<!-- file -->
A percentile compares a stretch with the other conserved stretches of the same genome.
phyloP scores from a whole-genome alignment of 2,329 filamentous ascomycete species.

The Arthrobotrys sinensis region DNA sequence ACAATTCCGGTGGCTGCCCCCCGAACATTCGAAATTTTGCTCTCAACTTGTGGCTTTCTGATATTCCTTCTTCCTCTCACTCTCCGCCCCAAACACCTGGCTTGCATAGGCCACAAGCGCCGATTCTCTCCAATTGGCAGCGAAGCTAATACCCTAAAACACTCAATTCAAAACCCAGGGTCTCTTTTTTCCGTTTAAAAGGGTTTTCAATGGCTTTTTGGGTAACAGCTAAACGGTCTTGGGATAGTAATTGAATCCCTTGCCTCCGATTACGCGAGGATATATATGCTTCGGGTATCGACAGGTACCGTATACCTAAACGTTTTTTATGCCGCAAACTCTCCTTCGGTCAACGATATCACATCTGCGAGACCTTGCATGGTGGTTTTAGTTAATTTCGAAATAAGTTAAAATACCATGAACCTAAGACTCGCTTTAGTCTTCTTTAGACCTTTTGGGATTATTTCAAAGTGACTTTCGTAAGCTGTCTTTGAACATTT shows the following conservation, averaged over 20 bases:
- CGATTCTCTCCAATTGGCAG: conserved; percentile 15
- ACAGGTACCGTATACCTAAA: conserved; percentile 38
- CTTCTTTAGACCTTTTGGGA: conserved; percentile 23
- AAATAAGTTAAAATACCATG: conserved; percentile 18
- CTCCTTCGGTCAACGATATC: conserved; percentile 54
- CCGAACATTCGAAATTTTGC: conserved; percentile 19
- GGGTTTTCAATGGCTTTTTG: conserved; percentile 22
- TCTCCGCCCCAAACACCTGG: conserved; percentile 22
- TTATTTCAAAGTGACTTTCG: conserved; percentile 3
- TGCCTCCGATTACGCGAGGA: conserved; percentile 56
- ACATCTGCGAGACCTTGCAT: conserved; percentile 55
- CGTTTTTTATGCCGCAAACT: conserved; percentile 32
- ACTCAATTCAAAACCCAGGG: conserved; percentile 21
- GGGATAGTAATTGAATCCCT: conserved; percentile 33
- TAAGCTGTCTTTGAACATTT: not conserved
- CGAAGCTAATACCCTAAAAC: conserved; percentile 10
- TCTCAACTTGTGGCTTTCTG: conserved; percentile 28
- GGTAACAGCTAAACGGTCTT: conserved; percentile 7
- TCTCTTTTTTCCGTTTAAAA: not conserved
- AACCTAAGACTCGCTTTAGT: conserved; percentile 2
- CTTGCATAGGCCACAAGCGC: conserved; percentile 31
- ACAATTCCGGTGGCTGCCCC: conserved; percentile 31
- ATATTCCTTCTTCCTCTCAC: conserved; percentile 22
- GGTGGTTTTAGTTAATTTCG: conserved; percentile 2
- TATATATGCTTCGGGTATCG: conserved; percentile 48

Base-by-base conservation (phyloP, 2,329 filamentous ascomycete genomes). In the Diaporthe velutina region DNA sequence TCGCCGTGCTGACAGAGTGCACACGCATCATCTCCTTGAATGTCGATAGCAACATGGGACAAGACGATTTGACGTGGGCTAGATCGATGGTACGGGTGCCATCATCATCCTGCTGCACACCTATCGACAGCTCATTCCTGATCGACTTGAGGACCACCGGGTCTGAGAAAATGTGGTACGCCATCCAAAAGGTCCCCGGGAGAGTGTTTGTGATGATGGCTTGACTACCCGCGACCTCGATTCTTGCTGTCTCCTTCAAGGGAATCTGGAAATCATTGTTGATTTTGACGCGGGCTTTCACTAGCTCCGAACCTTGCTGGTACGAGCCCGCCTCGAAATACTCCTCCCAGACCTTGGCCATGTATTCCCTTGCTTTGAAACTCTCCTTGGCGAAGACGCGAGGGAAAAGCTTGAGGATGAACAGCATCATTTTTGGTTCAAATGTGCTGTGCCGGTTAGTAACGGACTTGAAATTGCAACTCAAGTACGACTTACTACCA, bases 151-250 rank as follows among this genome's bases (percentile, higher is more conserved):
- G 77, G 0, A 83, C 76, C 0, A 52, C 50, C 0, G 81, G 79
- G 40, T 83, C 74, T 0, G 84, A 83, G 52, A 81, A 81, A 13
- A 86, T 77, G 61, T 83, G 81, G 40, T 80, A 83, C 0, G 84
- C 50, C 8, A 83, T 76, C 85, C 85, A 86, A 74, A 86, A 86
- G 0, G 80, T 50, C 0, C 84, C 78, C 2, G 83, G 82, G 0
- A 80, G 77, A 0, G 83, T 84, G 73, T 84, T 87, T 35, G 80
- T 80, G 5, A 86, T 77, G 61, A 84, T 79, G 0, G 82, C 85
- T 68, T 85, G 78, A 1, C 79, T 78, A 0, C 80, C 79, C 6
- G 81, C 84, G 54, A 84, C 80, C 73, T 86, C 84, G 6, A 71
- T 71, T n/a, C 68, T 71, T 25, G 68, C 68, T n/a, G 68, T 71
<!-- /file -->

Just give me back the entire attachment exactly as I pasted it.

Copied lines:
A percentile compares a stretch with the other conserved stretches of the same genome.
phyloP scores from a whole-genome alignment of 2,329 filamentous ascomycete species.

The Arthrobotrys sinensis region DNA sequence ACAATTCCGGTGGCTGCCCCCCGAACATTCGAAATTTTGCTCTCAACTTGTGGCTTTCTGATATTCCTTCTTCCTCTCACTCTCCGCCCCAAACACCTGGCTTGCATAGGCCACAAGCGCCGATTCTCTCCAATTGGCAGCGAAGCTAATACCCTAAAACACTCAATTCAAAACCCAGGGTCTCTTTTTTCCGTTTAAAAGGGTTTTCAATGGCTTTTTGGGTAACAGCTAAACGGTCTTGGGATAGTAATTGAATCCCTTGCCTCCGATTACGCGAGGATATATATGCTTCGGGTATCGACAGGTACCGTATACCTAAACGTTTTTTATGCCGCAAACTCTCCTTCGGTCAACGATATCACATCTGCGAGACCTTGCATGGTGGTTTTAGTTAATTTCGAAATAAGTTAAAATACCATGAACCTAAGACTCGCTTTAGTCTTCTTTAGACCTTTTGGGATTATTTCAAAGTGACTTTCGTAAGCTGTCTTTGAACATTT shows the following conservation, averaged over 20 bases:
- CGATTCTCTCCAATTGGCAG: conserved; percentile 15
- ACAGGTACCGTATACCTAAA: conserved; percentile 38
- CTTCTTTAGACCTTTTGGGA: conserved; percentile 23
- AAATAAGTTAAAATACCATG: conserved; percentile 18
- CTCCTTCGGTCAACGATATC: conserved; percentile 54
- CCGAACATTCGAAATTTTGC: conserved; percentile 19
- GGGTTTTCAATGGCTTTTTG: conserved; percentile 22
- TCTCCGCCCCAAACACCTGG: conserved; percentile 22
- TTATTTCAAAGTGACTTTCG: conserved; percentile 3
- TGCCTCCGATTACGCGAGGA: conserved; percentile 56
- ACATCTGCGAGACCTTGCAT: conserved; percentile 55
- CGTTTTTTATGCCGCAAACT: conserved; percentile 32
- ACTCAATTCAAAACCCAGGG: conserved; percentile 21
- GGGATAGTAATTGAATCCCT: conserved; percentile 33
- TAAGCTGTCTTTGAACATTT: not conserved
- CGAAGCTAATACCCTAAAAC: conserved; percentile 10
- TCTCAACTTGTGGCTTTCTG: conserved; percentile 28
- GGTAACAGCTAAACGGTCTT: conserved; percentile 7
- TCTCTTTTTTCCGTTTAAAA: not conserved
- AACCTAAGACTCGCTTTAGT: conserved; percentile 2
- CTTGCATAGGCCACAAGCGC: conserved; percentile 31
- ACAATTCCGGTGGCTGCCCC: conserved; percentile 31
- ATATTCCTTCTTCCTCTCAC: conserved; percentile 22
- GGTGGTTTTAGTTAATTTCG: conserved; percentile 2
- TATATATGCTTCGGGTATCG: conserved; percentile 48

Base-by-base conservation (phyloP, 2,329 filamentous ascomycete genomes). In the Diaporthe velutina region DNA sequence TCGCCGTGCTGACAGAGTGCACACGCATCATCTCCTTGAATGTCGATAGCAACATGGGACAAGACGATTTGACGTGGGCTAGATCGATGGTACGGGTGCCATCATCATCCTGCTGCACACCTATCGACAGCTCATTCCTGATCGACTTGAGGACCACCGGGTCTGAGAAAATGTGGTACGCCATCCAAAAGGTCCCCGGGAGAGTGTTTGTGATGATGGCTTGACTACCCGCGACCTCGATTCTTGCTGTCTCCTTCAAGGGAATCTGGAAATCATTGTTGATTTTGACGCGGGCTTTCACTAGCTCCGAACCTTGCTGGTACGAGCCCGCCTCGAAATACTCCTCCCAGACCTTGGCCATGTATTCCCTTGCTTTGAAACTCTCCTTGGCGAAGACGCGAGGGAAAAGCTTGAGGATGAACAGCATCATTTTTGGTTCAAATGTGCTGTGCCGGTTAGTAACGGACTTGAAATTGCAACTCAAGTACGACTTACTACCA, bases 151-250 rank as follows among this genome's bases (percentile, higher is more conserved):
- G 77, G 0, A 83, C 76, C 0, A 52, C 50, C 0, G 81, G 79
- G 40, T 83, C 74, T 0, G 84, A 83, G 52, A 81, A 81, A 13
- A 86, T 77, G 61, T 83, G 81, G 40, T 80, A 83, C 0, G 84
- C 50, C 8, A 83, T 76, C 85, C 85, A 86, A 74, A 86, A 86
- G 0, G 80, T 50, C 0, C 84, C 78, C 2, G 83, G 82, G 0
- A 80, G 77, A 0, G 83, T 84, G 73, T 84, T 87, T 35, G 80
- T 80, G 5, A 86, T 77, G 61, A 84, T 79, G 0, G 82, C 85
- T 68, T 85, G 78, A 1, C 79, T 78, A 0, C 80, C 79, C 6
- G 81, C 84, G 54, A 84, C 80, C 73, T 86, C 84, G 6, A 71
- T 71, T n/a, C 68, T 71, T 25, G 68, C 68, T n/a, G 68, T 71